Mock chopped ‘liver’ and tzimmes are healthy Seder additions

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From the April 2022 issue


When Anita Smulyan and her husband, Samuel, were touring beach homes in 2006, they asked the real estate agent if the area had an active Jewish community. “I think there is a Jewish center on Holland Glade Road,” he replied. 

Samuel wondered if the agent was bluffing to make the sale, but the Cherry Hill, N.J., couple, who wound up purchasing a Lewes-area home, soon learned of the Seaside Jewish Community, founded in 1997. “We became very entrenched in Seaside,” says Anita, whose husband died in 2020. “It’s a wonderful thing to have that sense of community.” 

In January of this year, Seaside welcomed Rabbi Julie Hilton Danan as its first full-time leader, making this Pass-over season special. The Jewish holiday runs from Friday, April 15, to Saturday, April 23.

Also called Pesach, Passover marks the Israelites’ liberation from slavery in Egypt. According to the Book of Exodus, the pharaoh ordered the Jews to leave the country after the Angel of Death killed the firstborn child in each household — except for those in Hebrew homes. The Jews had marked their doors with lamb’s blood so the angel would “pass over” their houses.

The Seder is a ritual feast to honor and retell the story on the first night of Passover. People set their tables with fine silver and china, and participants take turns reading the Haggadah, the narrative of the exodus. “You go through the story, rituals and ceremonies, and then you have your meal,” Anita explains.

The energetic cook typically starts with gefilte fish (poached fish dumplings) or chopped liver. But because she has health-conscious family members, she now makes a vegetarian version of the liver that passes for the real deal. Matzo ball soup, brisket, noodle kugel and a sweet-potato-and-carrot dish with prunes — tzimmes — are also staples.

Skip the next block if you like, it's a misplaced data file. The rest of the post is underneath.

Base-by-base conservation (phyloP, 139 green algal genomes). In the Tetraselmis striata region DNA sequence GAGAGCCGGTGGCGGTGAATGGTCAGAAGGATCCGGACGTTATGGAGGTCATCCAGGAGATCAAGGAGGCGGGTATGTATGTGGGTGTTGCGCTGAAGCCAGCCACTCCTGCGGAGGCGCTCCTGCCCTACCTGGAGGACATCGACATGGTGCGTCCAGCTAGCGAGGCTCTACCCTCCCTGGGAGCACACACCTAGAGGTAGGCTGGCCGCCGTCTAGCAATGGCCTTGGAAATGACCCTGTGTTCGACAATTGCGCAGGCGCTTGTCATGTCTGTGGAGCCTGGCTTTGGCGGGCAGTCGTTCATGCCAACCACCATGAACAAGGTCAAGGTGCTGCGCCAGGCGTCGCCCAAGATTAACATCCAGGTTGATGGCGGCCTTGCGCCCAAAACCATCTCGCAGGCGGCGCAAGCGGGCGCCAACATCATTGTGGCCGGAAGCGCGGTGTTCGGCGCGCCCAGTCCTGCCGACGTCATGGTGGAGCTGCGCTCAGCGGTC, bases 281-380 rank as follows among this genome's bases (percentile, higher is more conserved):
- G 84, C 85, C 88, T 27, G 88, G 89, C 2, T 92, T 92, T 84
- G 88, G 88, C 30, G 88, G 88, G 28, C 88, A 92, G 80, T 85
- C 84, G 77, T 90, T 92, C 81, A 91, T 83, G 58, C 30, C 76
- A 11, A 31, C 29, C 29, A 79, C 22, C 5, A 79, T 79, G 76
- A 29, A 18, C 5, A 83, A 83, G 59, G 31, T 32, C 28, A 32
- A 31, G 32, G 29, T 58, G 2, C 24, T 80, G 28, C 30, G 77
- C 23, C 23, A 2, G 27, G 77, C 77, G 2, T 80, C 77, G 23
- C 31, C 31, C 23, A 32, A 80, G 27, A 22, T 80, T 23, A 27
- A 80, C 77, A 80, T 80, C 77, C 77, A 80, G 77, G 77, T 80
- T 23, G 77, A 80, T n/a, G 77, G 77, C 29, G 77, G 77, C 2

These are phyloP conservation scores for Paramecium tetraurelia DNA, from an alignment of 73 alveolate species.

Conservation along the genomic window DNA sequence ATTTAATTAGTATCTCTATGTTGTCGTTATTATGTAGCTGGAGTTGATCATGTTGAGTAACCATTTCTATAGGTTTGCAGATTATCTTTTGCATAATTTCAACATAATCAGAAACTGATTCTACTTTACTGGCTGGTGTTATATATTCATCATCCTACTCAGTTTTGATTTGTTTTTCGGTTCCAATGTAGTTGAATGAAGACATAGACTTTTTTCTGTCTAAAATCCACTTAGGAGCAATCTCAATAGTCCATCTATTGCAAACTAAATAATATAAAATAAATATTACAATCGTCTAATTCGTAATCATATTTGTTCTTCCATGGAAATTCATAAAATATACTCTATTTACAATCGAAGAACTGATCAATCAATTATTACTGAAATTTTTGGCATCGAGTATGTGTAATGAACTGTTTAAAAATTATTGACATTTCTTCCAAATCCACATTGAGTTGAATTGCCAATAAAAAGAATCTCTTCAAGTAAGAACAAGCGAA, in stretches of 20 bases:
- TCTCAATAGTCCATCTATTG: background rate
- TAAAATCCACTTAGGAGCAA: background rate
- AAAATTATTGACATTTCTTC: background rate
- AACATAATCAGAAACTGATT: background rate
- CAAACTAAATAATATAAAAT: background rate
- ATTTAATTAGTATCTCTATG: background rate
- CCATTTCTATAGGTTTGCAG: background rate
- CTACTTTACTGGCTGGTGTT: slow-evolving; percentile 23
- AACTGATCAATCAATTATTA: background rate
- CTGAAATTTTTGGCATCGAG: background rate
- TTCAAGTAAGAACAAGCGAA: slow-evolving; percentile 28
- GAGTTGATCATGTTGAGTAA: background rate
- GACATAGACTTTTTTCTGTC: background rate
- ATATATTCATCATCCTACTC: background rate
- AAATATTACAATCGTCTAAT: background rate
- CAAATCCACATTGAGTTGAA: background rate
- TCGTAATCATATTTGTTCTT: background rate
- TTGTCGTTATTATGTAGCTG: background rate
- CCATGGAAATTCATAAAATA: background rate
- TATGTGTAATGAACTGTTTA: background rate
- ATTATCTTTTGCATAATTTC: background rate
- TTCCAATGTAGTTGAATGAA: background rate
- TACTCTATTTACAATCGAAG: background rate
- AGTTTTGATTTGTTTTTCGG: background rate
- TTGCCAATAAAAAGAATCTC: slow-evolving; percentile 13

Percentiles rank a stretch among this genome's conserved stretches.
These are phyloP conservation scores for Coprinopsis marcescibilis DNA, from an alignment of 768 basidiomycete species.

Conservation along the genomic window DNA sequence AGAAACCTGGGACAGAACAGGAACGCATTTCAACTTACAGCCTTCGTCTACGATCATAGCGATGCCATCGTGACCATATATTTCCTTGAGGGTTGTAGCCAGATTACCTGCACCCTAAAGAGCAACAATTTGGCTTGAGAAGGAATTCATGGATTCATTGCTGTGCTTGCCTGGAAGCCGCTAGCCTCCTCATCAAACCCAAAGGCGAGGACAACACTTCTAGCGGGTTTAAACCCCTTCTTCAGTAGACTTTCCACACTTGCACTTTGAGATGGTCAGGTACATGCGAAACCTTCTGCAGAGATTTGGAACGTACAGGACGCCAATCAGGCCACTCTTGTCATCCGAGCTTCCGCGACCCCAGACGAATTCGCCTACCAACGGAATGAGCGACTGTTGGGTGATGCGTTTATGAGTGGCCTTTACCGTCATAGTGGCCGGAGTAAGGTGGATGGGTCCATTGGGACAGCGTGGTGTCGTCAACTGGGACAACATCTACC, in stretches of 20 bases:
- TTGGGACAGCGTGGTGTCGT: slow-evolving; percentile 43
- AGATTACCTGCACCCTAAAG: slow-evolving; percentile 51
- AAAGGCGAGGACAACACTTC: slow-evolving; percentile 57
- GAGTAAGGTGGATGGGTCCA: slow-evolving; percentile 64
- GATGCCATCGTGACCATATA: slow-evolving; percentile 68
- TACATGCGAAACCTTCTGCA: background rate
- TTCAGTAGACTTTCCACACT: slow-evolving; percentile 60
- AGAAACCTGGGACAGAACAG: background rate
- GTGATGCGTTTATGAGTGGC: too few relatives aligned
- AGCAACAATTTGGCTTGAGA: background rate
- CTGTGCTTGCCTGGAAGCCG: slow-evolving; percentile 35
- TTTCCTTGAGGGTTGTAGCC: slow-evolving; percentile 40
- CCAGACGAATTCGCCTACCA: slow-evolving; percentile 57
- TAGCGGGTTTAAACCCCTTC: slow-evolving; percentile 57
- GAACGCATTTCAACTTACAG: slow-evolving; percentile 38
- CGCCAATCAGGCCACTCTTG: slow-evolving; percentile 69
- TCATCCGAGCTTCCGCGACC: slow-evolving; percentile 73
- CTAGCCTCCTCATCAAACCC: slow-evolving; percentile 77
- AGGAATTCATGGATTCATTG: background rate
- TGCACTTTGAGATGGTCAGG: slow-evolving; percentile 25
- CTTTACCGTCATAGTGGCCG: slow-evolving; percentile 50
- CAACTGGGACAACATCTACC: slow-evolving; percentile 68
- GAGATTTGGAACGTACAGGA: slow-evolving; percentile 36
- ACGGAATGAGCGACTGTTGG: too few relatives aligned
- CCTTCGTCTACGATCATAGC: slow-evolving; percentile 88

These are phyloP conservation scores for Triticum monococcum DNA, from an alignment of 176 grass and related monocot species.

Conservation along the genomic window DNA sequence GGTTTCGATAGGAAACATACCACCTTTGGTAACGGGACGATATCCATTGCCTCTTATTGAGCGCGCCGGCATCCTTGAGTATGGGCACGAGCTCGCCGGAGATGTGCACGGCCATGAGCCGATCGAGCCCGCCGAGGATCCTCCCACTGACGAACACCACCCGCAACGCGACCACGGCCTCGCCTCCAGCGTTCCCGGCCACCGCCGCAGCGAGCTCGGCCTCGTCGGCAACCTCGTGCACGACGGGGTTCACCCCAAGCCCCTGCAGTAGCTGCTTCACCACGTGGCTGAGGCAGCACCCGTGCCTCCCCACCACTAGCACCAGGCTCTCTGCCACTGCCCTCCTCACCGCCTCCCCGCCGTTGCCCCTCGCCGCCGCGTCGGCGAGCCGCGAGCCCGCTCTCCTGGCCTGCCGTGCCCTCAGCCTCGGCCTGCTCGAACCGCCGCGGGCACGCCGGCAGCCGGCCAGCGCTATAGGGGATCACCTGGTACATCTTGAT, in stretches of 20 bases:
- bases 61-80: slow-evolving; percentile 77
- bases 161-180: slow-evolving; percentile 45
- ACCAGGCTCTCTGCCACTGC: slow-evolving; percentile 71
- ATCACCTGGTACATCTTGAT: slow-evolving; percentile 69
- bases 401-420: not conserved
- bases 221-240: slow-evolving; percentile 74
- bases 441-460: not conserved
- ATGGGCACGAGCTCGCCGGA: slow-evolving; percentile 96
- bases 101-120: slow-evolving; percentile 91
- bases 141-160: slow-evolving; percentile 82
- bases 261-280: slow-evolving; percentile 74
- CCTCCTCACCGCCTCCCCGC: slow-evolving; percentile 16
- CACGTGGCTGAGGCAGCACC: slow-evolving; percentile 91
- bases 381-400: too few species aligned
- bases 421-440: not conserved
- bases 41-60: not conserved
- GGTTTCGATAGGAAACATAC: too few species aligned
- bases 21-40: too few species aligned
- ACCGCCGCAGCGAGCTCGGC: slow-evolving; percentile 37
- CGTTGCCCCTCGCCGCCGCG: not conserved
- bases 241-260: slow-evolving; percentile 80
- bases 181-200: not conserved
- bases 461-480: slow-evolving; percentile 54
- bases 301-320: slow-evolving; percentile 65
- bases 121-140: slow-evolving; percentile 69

You don’t need to wait for Passover — or be Jewish — to try these recipes at home. Like matzo ball soup and brisket, they have a universal appeal.

Tex-Mex seasonings flavor this shrimp and poblanos favorite 

Intro by Pam George | Photograph by This email address is being protected from spambots. You need JavaScript enabled to view it.
From the Winter 2021 issue


In coastal Delaware, you’re not a true local unless you were born here. To be sure, being a “Beebe baby” is a point of pride. Dave Sauers, however, comes close. He and brother Rex were 6 months old when their parents moved from El Paso, Texas, to the Lewes area. 

But while the Cape Henlopen High School graduate has undoubtedly had his share of slippery dumplings, crab and roast chicken, he also knows his way around Tex-Mex flavors. Credit his mother, who is from Mexico.

Sauers’s shrimp bisque with roasted poblanos is a perfect example. The soup is a hit at The Wheelhouse in Lewes, where he is the executive chef. “It’s been selling really well, especially as we get ready for winter,” he says. “It has a really nice hue.” It helps that plump pink shrimp bob on top.

Tandoori Cornish game hen is a flavorful dish for fall

Intro by Pam George | Photograph by This email address is being protected from spambots. You need JavaScript enabled to view it.
From the October 2021 issue


Locals were thrilled in 2017 when Indigo, an Indian restaurant, opened in Rehoboth Beach. So, imagine their delight when Raas opened two years later. The area’s second Indian restaurant serves vibrant cuisine in a Queen Anne-style structure in downtown Lewes.

Wait: Basmati and kebobs in a historic town that celebrates its Colonial roots? It’s not a stretch. Victorian Britain had an influence on India’s architecture, cuisine — and politics. Raas chef Gyanendra Gupta was born in Lucknow, the northern Indian city that mutinied against British rule in 1857.

Gupta is familiar with beachside resorts. While with the Taj Hotels group, he opened the Vivanta brand in Goa, an international vacation destination. He also worked in Grenada and St. Lucia in the Caribbean.